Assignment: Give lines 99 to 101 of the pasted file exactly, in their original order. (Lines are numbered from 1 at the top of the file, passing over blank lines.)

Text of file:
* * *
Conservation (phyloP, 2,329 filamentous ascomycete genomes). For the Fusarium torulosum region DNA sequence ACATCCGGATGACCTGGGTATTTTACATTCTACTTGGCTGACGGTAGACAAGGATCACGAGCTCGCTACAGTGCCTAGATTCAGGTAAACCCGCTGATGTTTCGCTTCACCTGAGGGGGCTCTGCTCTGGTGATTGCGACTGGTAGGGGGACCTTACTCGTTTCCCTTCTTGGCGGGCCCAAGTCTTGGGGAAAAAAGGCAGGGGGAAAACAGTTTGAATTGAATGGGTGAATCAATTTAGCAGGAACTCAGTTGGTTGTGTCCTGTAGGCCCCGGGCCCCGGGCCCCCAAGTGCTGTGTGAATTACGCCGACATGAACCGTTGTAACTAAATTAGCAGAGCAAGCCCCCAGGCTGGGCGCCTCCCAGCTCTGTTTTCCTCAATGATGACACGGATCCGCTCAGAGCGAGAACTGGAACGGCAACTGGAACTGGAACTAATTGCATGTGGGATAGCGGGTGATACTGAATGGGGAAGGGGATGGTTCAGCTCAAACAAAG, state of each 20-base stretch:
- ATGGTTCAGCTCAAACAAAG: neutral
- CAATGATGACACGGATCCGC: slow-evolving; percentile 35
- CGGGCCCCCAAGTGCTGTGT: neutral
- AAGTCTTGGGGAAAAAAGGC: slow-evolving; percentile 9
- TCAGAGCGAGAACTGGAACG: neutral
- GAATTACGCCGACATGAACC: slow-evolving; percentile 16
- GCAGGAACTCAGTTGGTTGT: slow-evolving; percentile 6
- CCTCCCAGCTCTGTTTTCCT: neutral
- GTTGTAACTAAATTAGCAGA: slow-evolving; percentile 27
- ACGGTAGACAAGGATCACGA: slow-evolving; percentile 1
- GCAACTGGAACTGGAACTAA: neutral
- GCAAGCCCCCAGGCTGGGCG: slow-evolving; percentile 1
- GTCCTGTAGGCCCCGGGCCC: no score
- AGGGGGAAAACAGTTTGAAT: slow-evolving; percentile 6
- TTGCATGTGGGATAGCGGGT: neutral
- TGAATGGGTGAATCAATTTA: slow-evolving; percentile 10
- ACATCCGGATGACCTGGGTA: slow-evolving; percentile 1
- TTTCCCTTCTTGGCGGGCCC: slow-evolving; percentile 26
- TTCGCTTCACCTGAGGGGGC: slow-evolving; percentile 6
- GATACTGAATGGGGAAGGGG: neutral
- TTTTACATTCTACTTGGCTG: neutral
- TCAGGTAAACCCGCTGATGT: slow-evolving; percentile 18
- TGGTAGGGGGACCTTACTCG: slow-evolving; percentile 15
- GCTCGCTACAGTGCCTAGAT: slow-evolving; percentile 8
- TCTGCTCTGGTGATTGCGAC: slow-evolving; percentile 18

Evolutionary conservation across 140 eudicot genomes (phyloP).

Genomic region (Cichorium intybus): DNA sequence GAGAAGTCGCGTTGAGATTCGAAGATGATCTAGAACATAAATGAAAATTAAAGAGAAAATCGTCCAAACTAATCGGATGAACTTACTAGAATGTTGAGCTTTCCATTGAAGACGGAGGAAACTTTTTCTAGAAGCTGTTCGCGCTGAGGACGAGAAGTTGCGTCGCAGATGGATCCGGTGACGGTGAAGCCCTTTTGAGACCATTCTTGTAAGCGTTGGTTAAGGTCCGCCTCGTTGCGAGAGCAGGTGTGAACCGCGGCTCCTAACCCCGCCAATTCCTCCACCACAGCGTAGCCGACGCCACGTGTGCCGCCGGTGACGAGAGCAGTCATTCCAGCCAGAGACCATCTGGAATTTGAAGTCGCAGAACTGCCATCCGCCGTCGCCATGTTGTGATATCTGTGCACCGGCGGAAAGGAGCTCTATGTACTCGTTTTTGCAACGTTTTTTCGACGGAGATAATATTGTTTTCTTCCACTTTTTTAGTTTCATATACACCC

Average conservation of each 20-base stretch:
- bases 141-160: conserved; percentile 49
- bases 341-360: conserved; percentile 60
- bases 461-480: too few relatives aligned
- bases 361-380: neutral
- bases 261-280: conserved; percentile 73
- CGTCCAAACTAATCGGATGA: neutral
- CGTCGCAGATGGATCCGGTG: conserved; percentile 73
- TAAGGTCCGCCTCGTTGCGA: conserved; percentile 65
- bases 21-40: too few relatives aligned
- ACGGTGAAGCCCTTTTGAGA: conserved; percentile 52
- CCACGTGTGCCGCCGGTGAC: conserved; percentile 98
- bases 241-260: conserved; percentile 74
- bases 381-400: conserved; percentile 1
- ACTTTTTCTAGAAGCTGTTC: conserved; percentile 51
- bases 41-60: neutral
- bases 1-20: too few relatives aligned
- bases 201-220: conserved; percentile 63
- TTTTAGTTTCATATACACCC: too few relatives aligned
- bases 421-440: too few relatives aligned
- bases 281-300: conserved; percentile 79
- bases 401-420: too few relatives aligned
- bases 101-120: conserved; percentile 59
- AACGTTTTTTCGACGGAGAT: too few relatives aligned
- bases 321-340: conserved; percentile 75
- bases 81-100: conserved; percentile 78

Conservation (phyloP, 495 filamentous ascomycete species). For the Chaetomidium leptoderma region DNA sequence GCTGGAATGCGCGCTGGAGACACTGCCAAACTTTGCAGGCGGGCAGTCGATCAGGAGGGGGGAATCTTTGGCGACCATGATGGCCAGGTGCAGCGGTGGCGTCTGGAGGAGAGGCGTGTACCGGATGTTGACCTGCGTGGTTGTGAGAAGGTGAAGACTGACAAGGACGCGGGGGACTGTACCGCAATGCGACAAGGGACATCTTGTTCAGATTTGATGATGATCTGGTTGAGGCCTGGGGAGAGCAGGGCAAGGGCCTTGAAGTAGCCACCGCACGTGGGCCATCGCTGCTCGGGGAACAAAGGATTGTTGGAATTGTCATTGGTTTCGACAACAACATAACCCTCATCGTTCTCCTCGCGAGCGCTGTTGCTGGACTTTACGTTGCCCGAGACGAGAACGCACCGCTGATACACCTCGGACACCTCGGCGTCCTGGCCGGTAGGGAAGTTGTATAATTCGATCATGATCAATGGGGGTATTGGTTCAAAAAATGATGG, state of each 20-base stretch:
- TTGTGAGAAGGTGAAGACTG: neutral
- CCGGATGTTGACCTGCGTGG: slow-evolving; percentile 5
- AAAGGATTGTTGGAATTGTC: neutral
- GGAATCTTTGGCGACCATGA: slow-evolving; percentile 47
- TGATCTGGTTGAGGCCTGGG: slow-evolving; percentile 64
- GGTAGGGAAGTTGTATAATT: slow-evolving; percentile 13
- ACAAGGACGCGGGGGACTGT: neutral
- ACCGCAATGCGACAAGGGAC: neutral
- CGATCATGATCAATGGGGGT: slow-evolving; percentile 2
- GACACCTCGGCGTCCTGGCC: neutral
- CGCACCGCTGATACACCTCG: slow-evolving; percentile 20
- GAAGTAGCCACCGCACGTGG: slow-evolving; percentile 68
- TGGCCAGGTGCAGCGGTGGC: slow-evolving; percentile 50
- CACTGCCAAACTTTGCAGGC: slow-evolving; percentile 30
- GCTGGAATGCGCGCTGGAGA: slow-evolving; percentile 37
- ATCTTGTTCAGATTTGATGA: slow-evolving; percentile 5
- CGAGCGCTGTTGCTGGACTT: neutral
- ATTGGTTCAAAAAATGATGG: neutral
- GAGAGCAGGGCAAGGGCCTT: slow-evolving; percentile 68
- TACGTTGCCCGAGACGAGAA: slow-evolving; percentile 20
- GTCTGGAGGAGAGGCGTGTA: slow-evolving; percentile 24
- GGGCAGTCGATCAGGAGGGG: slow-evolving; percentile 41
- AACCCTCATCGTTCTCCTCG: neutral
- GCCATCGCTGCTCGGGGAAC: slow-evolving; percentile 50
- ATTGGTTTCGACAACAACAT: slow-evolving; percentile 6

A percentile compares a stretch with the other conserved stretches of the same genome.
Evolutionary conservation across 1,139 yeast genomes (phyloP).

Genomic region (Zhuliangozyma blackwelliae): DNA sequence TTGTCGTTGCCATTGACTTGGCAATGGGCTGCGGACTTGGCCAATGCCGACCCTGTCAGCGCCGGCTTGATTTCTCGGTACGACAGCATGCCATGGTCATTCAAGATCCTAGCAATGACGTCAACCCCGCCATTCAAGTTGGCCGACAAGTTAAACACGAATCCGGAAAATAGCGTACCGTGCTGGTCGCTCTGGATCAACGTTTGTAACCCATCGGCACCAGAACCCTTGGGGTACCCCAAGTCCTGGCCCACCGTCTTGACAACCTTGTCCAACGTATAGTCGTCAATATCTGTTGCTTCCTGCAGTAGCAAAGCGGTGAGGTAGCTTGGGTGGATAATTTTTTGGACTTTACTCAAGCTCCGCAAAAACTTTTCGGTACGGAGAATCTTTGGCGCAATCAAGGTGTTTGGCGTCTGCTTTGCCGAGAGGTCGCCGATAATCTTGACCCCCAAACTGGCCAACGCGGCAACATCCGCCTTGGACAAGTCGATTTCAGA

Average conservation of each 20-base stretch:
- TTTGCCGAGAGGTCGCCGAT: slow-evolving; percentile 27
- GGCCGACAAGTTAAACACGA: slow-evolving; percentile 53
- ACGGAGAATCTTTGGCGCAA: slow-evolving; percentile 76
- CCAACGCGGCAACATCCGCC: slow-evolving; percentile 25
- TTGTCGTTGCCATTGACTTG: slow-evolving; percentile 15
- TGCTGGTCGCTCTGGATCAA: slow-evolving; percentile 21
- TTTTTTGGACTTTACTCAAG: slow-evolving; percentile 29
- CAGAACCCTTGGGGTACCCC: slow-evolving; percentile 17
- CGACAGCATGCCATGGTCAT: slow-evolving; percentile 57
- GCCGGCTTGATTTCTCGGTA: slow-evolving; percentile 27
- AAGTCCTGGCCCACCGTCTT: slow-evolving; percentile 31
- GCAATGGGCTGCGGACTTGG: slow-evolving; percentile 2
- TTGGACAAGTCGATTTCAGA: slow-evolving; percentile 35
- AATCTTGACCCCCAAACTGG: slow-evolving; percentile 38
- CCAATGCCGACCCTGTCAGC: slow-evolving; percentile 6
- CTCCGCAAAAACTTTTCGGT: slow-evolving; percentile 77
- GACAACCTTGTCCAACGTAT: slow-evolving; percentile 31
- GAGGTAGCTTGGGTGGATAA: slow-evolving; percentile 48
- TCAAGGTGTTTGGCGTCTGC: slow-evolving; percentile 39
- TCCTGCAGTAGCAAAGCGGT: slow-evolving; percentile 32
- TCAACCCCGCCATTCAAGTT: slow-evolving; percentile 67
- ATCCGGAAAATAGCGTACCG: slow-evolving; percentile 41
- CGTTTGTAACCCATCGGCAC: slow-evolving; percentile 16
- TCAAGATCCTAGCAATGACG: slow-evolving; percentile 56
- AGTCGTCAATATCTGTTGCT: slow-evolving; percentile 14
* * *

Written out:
- CCAATGCCGACCCTGTCAGC: slow-evolving; percentile 6
- CTCCGCAAAAACTTTTCGGT: slow-evolving; percentile 77
- GACAACCTTGTCCAACGTAT: slow-evolving; percentile 31